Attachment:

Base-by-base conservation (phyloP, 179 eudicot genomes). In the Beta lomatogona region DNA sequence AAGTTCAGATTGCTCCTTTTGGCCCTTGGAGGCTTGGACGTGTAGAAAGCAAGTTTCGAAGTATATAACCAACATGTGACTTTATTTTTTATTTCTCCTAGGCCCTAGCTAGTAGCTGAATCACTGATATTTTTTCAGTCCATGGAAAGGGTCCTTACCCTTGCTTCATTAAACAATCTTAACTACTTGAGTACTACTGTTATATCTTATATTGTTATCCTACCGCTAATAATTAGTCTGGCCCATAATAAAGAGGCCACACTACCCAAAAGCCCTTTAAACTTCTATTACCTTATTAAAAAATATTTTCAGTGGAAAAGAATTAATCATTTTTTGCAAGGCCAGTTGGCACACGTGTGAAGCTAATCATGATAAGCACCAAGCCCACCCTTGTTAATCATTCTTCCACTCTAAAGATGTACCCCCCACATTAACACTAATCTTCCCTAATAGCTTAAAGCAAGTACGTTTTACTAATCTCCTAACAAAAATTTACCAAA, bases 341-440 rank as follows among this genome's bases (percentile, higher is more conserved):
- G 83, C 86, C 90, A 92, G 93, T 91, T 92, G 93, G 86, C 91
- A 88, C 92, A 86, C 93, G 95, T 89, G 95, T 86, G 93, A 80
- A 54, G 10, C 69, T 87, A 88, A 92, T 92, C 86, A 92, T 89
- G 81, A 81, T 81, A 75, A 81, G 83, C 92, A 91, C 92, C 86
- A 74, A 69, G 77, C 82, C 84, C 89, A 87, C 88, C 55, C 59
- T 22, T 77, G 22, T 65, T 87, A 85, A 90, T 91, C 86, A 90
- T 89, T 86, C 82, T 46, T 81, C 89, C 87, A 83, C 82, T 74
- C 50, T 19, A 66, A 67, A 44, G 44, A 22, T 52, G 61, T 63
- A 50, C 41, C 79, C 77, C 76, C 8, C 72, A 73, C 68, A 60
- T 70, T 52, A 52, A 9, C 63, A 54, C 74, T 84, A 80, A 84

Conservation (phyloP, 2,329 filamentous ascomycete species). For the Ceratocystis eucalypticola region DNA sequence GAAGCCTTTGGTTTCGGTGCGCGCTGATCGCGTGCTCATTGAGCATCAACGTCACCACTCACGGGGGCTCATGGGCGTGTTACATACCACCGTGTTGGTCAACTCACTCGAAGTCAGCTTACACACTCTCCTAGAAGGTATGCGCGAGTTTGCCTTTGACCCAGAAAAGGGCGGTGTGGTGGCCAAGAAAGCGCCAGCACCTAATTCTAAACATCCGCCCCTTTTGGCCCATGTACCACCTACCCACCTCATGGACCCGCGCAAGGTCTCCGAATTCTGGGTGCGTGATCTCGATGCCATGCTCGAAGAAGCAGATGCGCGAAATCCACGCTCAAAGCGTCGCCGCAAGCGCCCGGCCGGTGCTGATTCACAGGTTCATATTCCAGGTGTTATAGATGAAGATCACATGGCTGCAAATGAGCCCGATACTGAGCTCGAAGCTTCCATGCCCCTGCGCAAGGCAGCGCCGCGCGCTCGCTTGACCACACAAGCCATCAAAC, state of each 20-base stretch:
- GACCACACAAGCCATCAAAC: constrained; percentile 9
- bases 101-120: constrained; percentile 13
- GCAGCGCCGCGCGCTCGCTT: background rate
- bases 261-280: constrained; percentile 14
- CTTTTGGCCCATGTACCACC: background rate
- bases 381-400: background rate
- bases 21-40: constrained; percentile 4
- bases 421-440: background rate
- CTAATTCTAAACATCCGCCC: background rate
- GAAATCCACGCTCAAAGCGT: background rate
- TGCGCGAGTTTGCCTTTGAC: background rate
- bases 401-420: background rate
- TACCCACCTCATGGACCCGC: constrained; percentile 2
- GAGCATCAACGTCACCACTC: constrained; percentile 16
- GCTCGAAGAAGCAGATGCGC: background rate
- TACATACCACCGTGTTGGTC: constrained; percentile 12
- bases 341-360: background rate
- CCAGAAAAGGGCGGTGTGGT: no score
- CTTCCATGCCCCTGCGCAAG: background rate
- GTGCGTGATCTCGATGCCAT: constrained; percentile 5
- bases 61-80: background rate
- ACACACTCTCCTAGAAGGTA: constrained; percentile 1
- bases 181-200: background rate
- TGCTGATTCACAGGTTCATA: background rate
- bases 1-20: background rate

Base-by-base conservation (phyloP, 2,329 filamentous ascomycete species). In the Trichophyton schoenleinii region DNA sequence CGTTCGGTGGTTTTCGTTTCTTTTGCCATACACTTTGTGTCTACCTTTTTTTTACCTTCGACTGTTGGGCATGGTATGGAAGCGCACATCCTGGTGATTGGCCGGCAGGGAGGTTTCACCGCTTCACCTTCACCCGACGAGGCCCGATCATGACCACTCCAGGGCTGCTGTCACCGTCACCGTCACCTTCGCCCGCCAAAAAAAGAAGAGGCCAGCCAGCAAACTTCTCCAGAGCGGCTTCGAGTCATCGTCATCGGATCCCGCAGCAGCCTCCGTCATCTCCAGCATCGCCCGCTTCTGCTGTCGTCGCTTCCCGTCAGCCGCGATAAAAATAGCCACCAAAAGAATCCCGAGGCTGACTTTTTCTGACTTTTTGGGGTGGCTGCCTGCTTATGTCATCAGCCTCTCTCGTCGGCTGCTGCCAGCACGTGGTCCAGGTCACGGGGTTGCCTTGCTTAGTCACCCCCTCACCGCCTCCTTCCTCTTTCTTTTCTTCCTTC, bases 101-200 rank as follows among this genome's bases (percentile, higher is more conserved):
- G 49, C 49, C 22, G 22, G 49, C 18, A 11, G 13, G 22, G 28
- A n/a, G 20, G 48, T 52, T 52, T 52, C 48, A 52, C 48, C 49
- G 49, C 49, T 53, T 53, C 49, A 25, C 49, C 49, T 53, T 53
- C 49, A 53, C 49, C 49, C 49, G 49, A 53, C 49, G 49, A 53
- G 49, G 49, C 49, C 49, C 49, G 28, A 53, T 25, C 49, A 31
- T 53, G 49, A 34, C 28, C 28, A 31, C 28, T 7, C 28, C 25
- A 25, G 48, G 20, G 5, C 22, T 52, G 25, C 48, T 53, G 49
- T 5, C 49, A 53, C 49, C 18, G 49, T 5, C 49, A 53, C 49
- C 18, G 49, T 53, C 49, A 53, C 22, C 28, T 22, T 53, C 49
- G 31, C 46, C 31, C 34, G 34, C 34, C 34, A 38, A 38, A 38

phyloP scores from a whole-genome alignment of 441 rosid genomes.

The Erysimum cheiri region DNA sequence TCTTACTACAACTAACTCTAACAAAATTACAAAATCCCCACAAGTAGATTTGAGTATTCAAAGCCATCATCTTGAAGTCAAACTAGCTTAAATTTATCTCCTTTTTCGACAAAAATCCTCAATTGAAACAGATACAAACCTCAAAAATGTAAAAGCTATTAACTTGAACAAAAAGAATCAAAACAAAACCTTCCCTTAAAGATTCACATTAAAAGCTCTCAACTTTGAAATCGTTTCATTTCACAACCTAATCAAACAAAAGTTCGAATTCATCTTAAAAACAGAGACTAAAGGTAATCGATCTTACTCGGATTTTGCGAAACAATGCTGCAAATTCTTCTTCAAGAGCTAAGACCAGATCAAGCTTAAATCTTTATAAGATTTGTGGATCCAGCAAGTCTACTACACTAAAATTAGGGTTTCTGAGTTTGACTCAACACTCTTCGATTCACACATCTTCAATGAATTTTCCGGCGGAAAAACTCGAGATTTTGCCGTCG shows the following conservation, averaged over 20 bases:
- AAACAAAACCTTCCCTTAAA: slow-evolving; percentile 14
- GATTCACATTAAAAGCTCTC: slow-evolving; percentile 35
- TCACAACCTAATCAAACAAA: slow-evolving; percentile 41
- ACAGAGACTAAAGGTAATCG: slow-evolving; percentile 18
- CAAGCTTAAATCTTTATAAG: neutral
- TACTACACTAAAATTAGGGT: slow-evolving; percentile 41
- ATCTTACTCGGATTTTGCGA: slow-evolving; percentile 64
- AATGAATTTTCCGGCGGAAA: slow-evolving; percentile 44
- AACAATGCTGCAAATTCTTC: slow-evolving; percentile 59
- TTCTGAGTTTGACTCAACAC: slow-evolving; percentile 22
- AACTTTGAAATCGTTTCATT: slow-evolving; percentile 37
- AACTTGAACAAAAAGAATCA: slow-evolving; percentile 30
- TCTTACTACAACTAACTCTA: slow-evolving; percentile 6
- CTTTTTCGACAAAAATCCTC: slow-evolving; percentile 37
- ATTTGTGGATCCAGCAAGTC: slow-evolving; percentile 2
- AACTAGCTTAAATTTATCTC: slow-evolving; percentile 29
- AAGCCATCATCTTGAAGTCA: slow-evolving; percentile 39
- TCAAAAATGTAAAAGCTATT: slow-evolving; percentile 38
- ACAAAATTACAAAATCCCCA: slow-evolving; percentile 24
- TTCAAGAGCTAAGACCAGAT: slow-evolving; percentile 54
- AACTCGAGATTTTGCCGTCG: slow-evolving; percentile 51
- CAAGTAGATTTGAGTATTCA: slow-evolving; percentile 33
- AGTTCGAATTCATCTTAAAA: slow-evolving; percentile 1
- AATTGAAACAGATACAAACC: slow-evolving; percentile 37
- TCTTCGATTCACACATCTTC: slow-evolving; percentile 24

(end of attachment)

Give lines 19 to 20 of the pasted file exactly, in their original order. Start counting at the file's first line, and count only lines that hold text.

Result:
- bases 21-40: constrained; percentile 4
- bases 421-440: background rate